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Greg Staats shares his artistic motivations after winning Governor General’s Award in Visual and Media Arts

Greg Staats
Art institutions across North America have exhibited the work of Skarù:reˀ [Tuscarora], Hodinöhsö:ni’ lens-based visual artist Greg Staats. YouTube photo.

An eminent Indigenous lens-based artist speaks about his practice in a new short video. Toronto-based Greg Staats states that it’s “so joyful” to think that what he’s learning now can be used in the future, even if his photographs are not accompanied by words.

“They’re images that come from the language,” says Staats, who’s Skarù:reˀ [Tuscarora] and Hodinöhsö:ni’.

David Hartman (Transformers Prime, Twilight of the Gods) directed the video for the Canada Council for the Arts and Independent Media Arts Alliance. The video was created after Staats received one of eight Governor General’s Awards in Visual and Media Arts in 2024.

Jury members honoured Staats with the Artistic Achievement Award. It comes with a $25,000 prize and a bronze medallion.

In the video, Staats talks about repeatedly photographing 300-year-old trees on the Ohsweken, Six Nations of the Grand River Territory of his youth. He likens taking images of these trees to visiting old friends.

Watch the new video.

Staats began taking photographs in high school

Staats is a founding member of the Native Indian/Inuit Photographers’ Association. Over his career, he has had 17 solo national, regional, and artist-run exhibitions. In addition, he’s participated in 16 group exhibitions at prestigious institutions, including  National Gallery of Canada, the Museum of Contemporary Native Arts in Sante Fe, and the International Gallery of the Smithsonian Institution.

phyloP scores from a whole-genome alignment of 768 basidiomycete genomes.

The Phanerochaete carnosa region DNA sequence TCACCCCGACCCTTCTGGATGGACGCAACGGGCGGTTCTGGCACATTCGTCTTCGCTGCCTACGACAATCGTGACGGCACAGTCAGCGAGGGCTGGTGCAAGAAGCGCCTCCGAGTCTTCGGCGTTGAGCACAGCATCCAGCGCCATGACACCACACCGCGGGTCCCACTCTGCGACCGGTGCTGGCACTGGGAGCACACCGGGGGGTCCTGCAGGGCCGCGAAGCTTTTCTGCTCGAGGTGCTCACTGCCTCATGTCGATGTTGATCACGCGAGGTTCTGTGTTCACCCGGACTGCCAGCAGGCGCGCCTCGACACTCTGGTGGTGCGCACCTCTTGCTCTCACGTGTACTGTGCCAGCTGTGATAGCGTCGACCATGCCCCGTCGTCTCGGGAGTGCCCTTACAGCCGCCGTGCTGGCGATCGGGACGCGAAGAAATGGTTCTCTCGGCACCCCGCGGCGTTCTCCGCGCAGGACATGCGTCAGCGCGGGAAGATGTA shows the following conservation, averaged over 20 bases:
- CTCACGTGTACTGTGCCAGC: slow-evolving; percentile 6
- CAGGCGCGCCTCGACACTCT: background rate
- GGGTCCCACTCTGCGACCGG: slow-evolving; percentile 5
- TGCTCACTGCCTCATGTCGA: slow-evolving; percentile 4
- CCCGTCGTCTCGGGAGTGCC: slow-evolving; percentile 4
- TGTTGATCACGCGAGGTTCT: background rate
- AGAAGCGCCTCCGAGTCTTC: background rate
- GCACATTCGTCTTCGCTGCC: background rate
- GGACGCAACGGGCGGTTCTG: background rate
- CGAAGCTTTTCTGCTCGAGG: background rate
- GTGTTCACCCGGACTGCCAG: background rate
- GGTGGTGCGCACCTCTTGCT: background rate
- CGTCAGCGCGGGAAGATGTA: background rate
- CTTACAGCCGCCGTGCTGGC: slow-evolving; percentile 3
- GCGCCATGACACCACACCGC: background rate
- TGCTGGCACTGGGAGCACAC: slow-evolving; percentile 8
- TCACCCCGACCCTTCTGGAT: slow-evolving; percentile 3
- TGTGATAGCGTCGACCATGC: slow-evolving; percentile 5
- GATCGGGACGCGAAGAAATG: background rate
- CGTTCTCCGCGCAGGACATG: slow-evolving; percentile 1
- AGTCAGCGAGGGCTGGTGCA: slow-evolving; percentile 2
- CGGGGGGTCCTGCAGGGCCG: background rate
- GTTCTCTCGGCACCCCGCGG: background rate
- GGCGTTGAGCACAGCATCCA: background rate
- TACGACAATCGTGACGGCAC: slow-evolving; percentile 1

Now a knowledge keeper, he has also been an artist-in-residence at the Banff Centre and the Art Gallery of Ontario.

In the video, Staats says that he began taking pictures in high school. And he learned that he could navigate social relationships quite easily with a camera.

“Photography has provided me with an ongoing reciprocity to land, nation, language, community, family, and finally, to myself,” Staats states. “I’ve been in a constant state of reflection for some time with my photography. And it’s a sort of counter-veiled dissociative state.”

Learn more about the communities that make up Canada on the Toronto Spark website.


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Charlie Smith

Charlie Smith

Toronto Spark editor Charlie Smith has worked as a journalist in print, radio, and television for more than three decades.

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Arts for Canadians Tomorrow Society is grateful to be held on the traditional, ancestral, and unceded territories of many nations, including the Mississaugas of the Credit, the Anishnabeg, the Chippewa, the Haudenosaunee and the Wendat peoples, that is now home to many diverse First Nations, Inuit and Métis peoples. We acknowledge our privilege to be gathered on this land, and commit to work with and be respectful to the Indigenous peoples whose arts and stories inspire us to bring communities together.